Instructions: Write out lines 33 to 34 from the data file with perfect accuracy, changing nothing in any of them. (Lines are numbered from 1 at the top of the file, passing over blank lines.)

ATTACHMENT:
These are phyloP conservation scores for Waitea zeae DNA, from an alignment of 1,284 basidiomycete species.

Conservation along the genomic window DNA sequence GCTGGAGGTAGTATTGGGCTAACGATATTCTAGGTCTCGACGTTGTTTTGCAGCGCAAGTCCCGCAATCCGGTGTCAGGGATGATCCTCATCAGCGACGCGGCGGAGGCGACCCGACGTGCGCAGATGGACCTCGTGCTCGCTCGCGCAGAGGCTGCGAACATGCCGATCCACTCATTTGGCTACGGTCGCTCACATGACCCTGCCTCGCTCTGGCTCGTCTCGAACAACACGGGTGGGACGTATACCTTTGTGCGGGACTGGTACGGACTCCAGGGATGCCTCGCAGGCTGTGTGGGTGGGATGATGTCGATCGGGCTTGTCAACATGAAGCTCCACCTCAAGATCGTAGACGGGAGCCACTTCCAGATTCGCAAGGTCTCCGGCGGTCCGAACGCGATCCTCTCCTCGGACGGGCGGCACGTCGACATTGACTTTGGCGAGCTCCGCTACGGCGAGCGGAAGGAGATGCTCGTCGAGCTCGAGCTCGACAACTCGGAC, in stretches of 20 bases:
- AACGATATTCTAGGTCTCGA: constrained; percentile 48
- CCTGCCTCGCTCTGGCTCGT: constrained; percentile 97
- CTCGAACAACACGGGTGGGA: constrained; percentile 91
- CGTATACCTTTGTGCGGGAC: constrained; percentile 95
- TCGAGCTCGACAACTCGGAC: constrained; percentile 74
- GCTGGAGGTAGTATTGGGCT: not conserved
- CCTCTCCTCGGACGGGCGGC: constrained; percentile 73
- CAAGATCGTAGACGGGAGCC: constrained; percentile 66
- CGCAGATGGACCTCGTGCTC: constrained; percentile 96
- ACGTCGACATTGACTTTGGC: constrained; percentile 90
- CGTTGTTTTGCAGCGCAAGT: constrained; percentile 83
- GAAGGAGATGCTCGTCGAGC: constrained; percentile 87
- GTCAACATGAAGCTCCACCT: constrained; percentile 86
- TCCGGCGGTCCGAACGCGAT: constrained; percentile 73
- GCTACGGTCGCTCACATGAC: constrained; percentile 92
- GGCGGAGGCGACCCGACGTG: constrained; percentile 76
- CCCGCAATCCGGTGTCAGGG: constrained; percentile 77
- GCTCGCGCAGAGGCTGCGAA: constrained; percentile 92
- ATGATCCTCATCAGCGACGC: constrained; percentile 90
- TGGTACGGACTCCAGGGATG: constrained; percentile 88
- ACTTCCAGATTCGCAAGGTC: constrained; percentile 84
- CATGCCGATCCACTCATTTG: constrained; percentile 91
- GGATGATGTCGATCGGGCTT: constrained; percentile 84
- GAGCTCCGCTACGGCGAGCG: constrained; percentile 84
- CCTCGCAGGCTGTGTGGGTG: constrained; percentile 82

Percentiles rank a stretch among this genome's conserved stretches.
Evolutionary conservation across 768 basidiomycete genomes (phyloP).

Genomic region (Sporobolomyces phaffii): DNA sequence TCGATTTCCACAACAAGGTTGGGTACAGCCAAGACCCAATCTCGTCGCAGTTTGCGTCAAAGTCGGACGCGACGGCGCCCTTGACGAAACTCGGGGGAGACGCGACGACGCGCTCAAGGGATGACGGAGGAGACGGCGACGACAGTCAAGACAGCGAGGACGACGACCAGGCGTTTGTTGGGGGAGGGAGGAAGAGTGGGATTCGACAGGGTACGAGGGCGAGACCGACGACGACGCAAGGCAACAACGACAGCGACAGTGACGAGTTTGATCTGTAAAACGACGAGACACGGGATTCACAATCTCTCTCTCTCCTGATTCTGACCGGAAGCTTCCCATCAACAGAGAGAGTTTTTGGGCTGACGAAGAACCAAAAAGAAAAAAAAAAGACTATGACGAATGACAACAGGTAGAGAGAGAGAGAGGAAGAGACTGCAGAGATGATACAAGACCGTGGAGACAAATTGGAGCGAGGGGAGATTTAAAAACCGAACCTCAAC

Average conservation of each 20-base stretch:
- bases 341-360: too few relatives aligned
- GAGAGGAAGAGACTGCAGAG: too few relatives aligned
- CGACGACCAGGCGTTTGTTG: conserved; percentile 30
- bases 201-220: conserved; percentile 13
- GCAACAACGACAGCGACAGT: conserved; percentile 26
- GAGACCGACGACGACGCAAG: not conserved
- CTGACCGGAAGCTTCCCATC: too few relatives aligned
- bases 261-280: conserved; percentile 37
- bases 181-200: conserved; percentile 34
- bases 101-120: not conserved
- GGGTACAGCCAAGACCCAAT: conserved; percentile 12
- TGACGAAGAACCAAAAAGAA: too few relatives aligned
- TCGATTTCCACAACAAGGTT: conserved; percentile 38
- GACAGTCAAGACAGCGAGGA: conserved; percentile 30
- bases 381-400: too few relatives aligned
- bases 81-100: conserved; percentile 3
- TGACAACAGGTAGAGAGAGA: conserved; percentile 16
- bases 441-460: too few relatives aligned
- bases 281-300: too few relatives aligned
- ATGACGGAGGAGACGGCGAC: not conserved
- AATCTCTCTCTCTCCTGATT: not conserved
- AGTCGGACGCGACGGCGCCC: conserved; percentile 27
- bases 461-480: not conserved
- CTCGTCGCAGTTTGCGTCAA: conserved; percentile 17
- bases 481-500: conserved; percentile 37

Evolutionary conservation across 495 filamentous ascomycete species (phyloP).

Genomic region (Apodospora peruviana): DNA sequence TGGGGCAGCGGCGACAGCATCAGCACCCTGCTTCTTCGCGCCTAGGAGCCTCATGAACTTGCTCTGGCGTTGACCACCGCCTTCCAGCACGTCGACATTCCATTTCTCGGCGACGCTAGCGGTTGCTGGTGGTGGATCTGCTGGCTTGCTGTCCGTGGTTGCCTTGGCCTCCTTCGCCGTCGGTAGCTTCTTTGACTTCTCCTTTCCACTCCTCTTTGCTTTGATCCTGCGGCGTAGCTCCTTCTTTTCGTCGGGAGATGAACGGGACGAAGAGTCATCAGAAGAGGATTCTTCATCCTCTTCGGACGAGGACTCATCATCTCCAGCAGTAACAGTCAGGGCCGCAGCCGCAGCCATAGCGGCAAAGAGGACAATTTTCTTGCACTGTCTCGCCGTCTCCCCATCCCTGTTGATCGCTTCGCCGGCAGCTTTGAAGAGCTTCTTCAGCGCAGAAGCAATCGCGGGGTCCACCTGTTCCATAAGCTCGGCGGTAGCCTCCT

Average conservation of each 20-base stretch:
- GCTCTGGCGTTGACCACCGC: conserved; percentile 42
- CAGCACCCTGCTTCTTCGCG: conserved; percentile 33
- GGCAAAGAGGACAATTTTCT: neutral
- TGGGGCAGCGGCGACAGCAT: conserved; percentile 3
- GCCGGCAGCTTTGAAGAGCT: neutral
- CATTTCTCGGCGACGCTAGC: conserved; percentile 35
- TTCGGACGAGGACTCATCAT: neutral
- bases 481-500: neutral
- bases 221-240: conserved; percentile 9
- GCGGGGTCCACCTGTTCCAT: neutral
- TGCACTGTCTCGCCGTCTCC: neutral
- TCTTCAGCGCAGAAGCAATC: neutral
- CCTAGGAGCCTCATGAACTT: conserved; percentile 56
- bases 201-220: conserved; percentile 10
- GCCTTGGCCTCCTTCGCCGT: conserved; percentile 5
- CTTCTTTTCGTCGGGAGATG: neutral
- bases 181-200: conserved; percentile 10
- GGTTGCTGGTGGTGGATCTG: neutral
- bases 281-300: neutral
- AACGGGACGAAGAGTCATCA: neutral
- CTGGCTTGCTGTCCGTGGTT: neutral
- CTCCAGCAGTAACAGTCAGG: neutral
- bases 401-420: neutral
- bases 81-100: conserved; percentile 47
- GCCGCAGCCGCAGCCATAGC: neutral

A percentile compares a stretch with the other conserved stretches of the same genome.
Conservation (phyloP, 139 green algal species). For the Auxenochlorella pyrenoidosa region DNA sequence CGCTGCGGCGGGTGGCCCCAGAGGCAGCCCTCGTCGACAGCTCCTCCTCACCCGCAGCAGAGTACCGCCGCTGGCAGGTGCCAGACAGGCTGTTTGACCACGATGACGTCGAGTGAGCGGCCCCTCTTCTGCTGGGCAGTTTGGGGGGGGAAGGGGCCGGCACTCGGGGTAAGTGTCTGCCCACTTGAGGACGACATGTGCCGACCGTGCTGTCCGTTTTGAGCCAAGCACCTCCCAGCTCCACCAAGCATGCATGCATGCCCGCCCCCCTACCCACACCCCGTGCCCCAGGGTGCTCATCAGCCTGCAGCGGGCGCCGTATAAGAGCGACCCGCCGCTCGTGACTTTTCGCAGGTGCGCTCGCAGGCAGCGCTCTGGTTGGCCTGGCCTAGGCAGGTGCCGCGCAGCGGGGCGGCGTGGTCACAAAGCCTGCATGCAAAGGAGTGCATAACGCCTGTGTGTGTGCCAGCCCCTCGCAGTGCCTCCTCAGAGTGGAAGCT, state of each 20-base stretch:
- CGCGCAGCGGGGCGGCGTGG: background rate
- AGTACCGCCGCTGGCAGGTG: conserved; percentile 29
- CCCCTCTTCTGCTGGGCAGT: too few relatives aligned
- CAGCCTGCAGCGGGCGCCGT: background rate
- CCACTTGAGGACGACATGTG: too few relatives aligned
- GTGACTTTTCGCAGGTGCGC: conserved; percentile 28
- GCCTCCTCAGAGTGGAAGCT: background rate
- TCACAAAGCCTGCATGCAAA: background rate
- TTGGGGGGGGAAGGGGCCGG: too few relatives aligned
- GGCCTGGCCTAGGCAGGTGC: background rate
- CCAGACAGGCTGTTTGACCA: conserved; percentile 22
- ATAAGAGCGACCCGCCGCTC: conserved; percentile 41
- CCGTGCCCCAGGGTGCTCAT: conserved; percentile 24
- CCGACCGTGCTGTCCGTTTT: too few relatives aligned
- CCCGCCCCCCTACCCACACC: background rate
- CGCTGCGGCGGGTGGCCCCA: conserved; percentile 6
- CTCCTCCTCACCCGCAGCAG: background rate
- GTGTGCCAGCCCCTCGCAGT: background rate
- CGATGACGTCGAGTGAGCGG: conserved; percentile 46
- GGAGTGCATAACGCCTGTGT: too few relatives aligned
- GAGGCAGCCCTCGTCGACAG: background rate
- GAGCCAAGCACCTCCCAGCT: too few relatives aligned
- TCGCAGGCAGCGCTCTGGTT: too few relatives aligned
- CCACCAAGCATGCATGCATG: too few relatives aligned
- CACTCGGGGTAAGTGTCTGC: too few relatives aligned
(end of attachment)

- GAGAGGAAGAGACTGCAGAG: too few relatives aligned
- CGACGACCAGGCGTTTGTTG: conserved; percentile 30